Appl Clin Inform 2018; 09(04): 809-816
DOI: 10.1055/s-0038-1675371
Research Article
Georg Thieme Verlag KG Stuttgart · New York

An Electronic Medical Record in Pediatric Medical Education: Survey of Medical Students' Expectations and Experiences

Daryl R. Cheng
1  EMR Team, The Royal Children's Hospital Melbourne, Parkville, Australia
2  Department of General Medicine, The Royal Children's Hospital Melbourne, Parkville, Australia
3  Department of Paediatrics, Faculty of Medicine, Dentistry and Health Sciences, University of Melbourne, Carlton, Australia
,
Thomas Scodellaro
1  EMR Team, The Royal Children's Hospital Melbourne, Parkville, Australia
,
Wonie Uahwatanasakul
2  Department of General Medicine, The Royal Children's Hospital Melbourne, Parkville, Australia
3  Department of Paediatrics, Faculty of Medicine, Dentistry and Health Sciences, University of Melbourne, Carlton, Australia
,
Mike South
1  EMR Team, The Royal Children's Hospital Melbourne, Parkville, Australia
2  Department of General Medicine, The Royal Children's Hospital Melbourne, Parkville, Australia
3  Department of Paediatrics, Faculty of Medicine, Dentistry and Health Sciences, University of Melbourne, Carlton, Australia
› Author Affiliations
Further Information

Publication History

18 April 2018

18 September 2018

Publication Date:
07 November 2018 (online)

Abstract

Objective This study sought to quantitatively characterize medical students' expectations and experiences of an electronic health record (EHR) system in a hospital setting, and to examine perceived and actual impacts on learning.

Methods Medical students from July to December 2016 at a tertiary pediatric institution completed pre- and postrotation surveys evaluating their expectations and experience of using an EHR during a pediatric medicine rotation. Survey data included past technology experience, EHR accessibility, use of learning resources, and effect on learning outcomes and patient–clinician communication.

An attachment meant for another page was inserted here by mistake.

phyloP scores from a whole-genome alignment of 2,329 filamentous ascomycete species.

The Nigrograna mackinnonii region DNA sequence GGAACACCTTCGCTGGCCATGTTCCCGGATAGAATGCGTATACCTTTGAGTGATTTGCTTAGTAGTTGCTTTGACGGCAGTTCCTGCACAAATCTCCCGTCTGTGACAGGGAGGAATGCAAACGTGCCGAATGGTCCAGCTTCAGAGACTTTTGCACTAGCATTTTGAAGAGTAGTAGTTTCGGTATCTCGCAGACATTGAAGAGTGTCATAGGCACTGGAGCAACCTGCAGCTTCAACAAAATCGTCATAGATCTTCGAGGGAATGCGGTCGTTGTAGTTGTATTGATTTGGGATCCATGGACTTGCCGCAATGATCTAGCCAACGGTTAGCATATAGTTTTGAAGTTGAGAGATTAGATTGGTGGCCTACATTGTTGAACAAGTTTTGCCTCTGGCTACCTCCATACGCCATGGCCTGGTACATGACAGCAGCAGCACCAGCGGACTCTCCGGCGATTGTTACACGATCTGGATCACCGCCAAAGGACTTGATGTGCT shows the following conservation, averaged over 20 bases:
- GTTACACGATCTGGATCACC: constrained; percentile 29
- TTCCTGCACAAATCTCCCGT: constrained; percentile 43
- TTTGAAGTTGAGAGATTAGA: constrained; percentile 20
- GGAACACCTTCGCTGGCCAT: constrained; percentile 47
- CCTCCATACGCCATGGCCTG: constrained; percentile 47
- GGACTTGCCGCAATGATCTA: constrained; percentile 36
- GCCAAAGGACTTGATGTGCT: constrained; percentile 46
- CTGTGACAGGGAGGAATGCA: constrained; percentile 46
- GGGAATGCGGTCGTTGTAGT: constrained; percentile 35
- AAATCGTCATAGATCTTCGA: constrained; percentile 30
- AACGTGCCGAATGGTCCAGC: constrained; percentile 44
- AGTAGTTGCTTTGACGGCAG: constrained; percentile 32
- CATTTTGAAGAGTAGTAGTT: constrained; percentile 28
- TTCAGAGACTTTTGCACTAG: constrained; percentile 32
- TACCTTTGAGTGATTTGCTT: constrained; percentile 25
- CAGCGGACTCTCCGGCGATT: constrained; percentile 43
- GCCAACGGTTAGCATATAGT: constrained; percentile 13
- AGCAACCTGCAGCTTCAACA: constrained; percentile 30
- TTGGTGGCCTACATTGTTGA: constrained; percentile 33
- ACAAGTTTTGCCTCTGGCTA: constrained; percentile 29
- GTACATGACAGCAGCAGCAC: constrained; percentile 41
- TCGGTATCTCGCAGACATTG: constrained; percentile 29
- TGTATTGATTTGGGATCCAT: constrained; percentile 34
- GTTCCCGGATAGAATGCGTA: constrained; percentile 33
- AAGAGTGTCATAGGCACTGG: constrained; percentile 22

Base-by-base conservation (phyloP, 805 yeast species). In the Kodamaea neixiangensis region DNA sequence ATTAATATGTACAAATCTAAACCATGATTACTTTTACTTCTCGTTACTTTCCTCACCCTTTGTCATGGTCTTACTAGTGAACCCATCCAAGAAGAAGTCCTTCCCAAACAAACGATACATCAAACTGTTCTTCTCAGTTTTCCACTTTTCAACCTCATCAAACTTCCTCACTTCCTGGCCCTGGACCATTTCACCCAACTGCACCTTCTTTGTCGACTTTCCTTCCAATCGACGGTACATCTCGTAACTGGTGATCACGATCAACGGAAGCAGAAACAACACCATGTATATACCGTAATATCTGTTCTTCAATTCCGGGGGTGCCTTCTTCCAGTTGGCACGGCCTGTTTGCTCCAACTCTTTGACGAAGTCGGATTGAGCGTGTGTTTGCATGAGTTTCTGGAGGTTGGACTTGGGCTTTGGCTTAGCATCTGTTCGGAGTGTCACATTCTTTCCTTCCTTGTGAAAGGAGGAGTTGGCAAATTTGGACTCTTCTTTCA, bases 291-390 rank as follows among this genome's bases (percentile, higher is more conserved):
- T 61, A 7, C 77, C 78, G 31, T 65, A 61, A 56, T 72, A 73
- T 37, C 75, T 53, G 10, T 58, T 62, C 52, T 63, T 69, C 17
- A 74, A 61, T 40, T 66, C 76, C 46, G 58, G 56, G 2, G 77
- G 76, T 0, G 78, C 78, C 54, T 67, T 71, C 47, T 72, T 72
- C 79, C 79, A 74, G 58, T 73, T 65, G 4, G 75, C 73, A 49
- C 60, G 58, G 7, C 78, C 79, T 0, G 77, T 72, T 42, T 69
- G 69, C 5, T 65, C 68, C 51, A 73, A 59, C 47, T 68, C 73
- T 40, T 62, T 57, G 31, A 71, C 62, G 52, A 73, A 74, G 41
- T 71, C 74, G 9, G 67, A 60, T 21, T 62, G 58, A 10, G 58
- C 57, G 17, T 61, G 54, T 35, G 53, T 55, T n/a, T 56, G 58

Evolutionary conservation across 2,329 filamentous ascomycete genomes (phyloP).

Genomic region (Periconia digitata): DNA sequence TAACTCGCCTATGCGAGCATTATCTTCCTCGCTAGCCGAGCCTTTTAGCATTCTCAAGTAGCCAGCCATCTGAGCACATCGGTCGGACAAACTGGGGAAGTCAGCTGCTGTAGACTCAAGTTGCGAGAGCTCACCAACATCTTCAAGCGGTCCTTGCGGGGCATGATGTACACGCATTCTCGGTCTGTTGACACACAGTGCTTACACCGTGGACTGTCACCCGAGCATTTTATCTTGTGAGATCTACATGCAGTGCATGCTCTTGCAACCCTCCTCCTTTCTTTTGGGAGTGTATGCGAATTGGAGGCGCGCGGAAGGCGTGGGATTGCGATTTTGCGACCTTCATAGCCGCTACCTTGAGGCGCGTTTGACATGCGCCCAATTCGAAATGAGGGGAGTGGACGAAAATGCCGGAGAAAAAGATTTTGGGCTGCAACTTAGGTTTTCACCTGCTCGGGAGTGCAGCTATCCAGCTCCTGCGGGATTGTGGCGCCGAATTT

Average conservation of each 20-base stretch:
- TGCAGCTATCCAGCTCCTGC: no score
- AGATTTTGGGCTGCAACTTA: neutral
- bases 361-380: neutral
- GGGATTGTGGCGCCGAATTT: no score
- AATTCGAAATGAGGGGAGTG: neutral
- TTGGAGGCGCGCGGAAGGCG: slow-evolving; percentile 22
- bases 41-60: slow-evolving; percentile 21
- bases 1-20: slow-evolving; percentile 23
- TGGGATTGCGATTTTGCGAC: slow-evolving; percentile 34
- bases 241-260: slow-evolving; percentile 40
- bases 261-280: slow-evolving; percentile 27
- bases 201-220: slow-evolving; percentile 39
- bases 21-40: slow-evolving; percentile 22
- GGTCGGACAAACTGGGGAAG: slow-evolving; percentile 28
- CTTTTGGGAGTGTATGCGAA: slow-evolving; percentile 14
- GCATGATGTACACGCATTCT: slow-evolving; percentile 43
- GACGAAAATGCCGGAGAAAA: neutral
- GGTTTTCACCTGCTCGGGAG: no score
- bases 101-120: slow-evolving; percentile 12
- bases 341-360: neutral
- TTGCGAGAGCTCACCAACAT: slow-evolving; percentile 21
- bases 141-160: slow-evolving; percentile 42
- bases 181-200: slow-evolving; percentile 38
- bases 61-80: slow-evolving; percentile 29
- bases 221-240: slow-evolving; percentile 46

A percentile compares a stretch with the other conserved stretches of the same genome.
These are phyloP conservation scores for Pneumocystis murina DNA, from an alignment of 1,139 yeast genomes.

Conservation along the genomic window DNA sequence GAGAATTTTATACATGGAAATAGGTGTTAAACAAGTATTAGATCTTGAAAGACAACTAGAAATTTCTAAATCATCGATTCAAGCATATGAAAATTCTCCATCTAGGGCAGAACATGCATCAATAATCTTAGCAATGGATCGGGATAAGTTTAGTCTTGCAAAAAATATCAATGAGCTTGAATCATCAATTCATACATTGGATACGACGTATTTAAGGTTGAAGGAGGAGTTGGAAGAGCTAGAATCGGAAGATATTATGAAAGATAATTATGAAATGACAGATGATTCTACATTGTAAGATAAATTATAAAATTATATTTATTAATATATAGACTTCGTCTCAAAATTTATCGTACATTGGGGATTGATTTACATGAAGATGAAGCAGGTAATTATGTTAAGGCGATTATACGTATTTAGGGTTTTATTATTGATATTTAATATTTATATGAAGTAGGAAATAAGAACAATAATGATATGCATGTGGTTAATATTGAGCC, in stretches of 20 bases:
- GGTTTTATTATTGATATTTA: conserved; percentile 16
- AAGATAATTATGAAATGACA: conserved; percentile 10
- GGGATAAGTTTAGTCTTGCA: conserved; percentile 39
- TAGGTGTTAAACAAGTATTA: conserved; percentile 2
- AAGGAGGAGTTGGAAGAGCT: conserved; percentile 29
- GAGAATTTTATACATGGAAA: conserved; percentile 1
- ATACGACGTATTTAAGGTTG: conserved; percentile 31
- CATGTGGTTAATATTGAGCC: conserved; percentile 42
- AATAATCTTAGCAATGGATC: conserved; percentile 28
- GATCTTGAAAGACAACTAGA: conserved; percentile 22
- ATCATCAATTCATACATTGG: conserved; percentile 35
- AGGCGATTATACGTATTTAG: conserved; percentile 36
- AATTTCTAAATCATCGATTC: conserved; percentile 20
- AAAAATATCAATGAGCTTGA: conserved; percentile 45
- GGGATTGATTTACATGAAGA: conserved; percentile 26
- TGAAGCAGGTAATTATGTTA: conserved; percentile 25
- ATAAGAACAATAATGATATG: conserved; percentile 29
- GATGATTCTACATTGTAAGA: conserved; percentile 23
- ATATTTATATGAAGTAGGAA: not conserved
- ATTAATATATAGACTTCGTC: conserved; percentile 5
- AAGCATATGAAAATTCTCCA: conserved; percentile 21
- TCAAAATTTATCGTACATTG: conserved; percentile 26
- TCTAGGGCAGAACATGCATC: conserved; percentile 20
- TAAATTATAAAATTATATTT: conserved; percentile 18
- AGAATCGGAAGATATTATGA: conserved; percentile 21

Results Students generally reported high computer self-efficacy (4.16 ± 0.752, mean ± standard deviation), were comfortable with learning new software (4.08 ± 0.771), and expected the EHR to enhance their overall learning (4.074 ± 0.722). Students anticipated the EHR to be easy to learn, use, and operate, which was consistent with their experience (pre 3.86 vs. post 3.90, p = 0.56). Students did not expect nor experience that the EHR reduced their interaction, visual contact, or ability to build rapport with patients. The EHR did not meet expectations to facilitate learning around medication prescribing, placing orders, and utilizing online resources. Students found that the EHR marginally improved feedback surrounding clinical contributions to patient care from clinicians, although not to the expected levels (pre 3.50 vs. post 3.17, p < 0.01).

Conclusion Medical students readily engaged with the EHR, recognized several advantages in clinical practice, and did not consider their ability to interact with patients was impaired. There was widespread consensus that the EHR enhanced their learning and clinician's feedback, but not to the degree they had expected.

Protection of Human and Animal Subjects

This study was performed in compliance with the World Medical Association Declaration of Helsinki on Ethical Principles for Medical Research Involving Human Subjects and was reviewed by RCH Human Research Ethics Committee (39196A).


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